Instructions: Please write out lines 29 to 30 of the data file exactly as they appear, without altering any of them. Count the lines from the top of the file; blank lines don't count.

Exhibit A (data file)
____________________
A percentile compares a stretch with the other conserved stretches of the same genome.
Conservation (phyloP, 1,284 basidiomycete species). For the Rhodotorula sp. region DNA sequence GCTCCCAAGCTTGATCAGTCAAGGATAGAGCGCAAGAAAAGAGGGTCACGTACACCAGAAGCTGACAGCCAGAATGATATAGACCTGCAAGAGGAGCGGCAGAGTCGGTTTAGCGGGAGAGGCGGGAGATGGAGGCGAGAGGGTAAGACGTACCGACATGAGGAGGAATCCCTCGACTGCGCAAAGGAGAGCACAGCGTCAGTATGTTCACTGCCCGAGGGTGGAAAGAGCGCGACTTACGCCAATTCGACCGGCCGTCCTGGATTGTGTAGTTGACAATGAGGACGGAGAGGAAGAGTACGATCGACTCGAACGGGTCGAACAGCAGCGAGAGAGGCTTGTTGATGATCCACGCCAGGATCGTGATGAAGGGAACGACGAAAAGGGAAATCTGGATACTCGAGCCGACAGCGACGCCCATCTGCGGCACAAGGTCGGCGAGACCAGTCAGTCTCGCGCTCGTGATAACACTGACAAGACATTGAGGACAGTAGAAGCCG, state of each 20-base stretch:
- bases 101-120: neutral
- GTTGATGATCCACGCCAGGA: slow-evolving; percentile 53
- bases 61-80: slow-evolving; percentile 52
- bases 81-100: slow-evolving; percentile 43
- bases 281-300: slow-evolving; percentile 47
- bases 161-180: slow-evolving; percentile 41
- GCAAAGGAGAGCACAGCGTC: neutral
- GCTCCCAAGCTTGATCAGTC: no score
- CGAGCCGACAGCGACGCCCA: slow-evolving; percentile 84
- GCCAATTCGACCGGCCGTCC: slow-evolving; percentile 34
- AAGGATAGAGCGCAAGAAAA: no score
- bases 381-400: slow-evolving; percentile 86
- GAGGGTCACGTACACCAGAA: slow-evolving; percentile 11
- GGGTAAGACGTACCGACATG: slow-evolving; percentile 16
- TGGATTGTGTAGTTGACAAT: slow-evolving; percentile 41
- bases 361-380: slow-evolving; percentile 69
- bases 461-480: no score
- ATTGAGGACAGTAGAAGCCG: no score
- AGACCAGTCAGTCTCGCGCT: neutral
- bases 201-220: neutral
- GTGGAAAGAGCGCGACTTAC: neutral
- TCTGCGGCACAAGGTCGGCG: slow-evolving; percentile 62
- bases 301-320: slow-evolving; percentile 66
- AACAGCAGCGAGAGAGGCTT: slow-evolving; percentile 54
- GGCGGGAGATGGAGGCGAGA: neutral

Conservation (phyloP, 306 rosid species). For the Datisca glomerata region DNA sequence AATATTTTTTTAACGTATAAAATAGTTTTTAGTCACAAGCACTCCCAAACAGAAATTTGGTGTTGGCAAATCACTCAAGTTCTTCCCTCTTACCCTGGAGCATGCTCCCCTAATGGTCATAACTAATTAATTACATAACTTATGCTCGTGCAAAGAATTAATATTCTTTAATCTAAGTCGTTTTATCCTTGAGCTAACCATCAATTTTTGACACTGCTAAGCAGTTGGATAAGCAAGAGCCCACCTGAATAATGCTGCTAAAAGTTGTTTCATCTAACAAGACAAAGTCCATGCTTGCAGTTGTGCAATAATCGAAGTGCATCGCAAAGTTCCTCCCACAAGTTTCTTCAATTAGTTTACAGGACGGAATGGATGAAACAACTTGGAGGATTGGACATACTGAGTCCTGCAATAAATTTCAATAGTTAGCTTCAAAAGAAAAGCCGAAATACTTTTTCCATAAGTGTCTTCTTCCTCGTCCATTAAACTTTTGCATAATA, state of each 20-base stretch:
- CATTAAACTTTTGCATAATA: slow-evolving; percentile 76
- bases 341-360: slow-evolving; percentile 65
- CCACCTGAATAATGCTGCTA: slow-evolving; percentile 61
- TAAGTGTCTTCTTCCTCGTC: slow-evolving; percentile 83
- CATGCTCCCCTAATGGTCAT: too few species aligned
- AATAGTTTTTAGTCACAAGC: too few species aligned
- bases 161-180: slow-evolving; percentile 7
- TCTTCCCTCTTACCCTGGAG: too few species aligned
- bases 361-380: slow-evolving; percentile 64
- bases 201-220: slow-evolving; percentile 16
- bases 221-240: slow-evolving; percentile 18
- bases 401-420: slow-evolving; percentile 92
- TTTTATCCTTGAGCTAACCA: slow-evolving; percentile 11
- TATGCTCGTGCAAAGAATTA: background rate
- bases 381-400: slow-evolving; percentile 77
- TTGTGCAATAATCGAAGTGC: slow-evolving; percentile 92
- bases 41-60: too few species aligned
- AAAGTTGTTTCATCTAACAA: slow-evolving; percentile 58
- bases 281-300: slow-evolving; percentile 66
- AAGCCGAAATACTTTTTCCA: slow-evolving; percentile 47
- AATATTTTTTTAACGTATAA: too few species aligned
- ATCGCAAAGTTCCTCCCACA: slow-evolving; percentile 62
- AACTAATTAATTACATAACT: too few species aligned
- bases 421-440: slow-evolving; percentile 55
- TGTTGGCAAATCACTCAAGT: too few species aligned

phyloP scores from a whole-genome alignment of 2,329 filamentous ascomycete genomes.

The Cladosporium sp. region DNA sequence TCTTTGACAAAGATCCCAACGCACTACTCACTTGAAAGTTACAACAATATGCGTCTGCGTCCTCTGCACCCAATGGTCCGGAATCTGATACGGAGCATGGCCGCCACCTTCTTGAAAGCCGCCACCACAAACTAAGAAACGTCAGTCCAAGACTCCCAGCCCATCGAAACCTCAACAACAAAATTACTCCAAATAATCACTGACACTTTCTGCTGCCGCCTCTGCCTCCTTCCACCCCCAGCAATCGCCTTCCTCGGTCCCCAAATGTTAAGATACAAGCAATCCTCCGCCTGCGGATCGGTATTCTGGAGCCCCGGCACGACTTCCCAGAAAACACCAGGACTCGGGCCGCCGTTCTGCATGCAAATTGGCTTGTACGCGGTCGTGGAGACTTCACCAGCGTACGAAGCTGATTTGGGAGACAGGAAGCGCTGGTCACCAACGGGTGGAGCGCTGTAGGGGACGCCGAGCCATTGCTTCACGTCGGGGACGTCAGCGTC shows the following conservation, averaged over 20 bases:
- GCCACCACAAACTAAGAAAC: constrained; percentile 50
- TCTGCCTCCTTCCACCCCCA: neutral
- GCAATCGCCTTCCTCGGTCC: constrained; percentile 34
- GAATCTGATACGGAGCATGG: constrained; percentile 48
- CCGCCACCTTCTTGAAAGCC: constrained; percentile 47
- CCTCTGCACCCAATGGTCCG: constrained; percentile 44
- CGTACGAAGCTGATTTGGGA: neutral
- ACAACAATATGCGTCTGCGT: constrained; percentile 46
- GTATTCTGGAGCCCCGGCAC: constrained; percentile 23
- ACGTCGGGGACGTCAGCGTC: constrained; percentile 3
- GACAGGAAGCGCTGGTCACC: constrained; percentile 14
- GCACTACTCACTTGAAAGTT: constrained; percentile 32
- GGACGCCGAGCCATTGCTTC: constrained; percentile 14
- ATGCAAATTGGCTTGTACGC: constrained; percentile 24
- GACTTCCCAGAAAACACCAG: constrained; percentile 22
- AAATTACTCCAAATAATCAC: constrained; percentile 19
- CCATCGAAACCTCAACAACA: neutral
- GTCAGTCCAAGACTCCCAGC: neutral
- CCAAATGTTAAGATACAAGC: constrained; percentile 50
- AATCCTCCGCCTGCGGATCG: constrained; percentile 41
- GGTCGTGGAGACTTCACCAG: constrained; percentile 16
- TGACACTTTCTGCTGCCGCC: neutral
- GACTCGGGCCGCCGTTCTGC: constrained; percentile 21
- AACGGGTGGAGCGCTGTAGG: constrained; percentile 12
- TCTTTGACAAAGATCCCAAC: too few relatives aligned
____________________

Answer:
- CATTAAACTTTTGCATAATA: slow-evolving; percentile 76
- bases 341-360: slow-evolving; percentile 65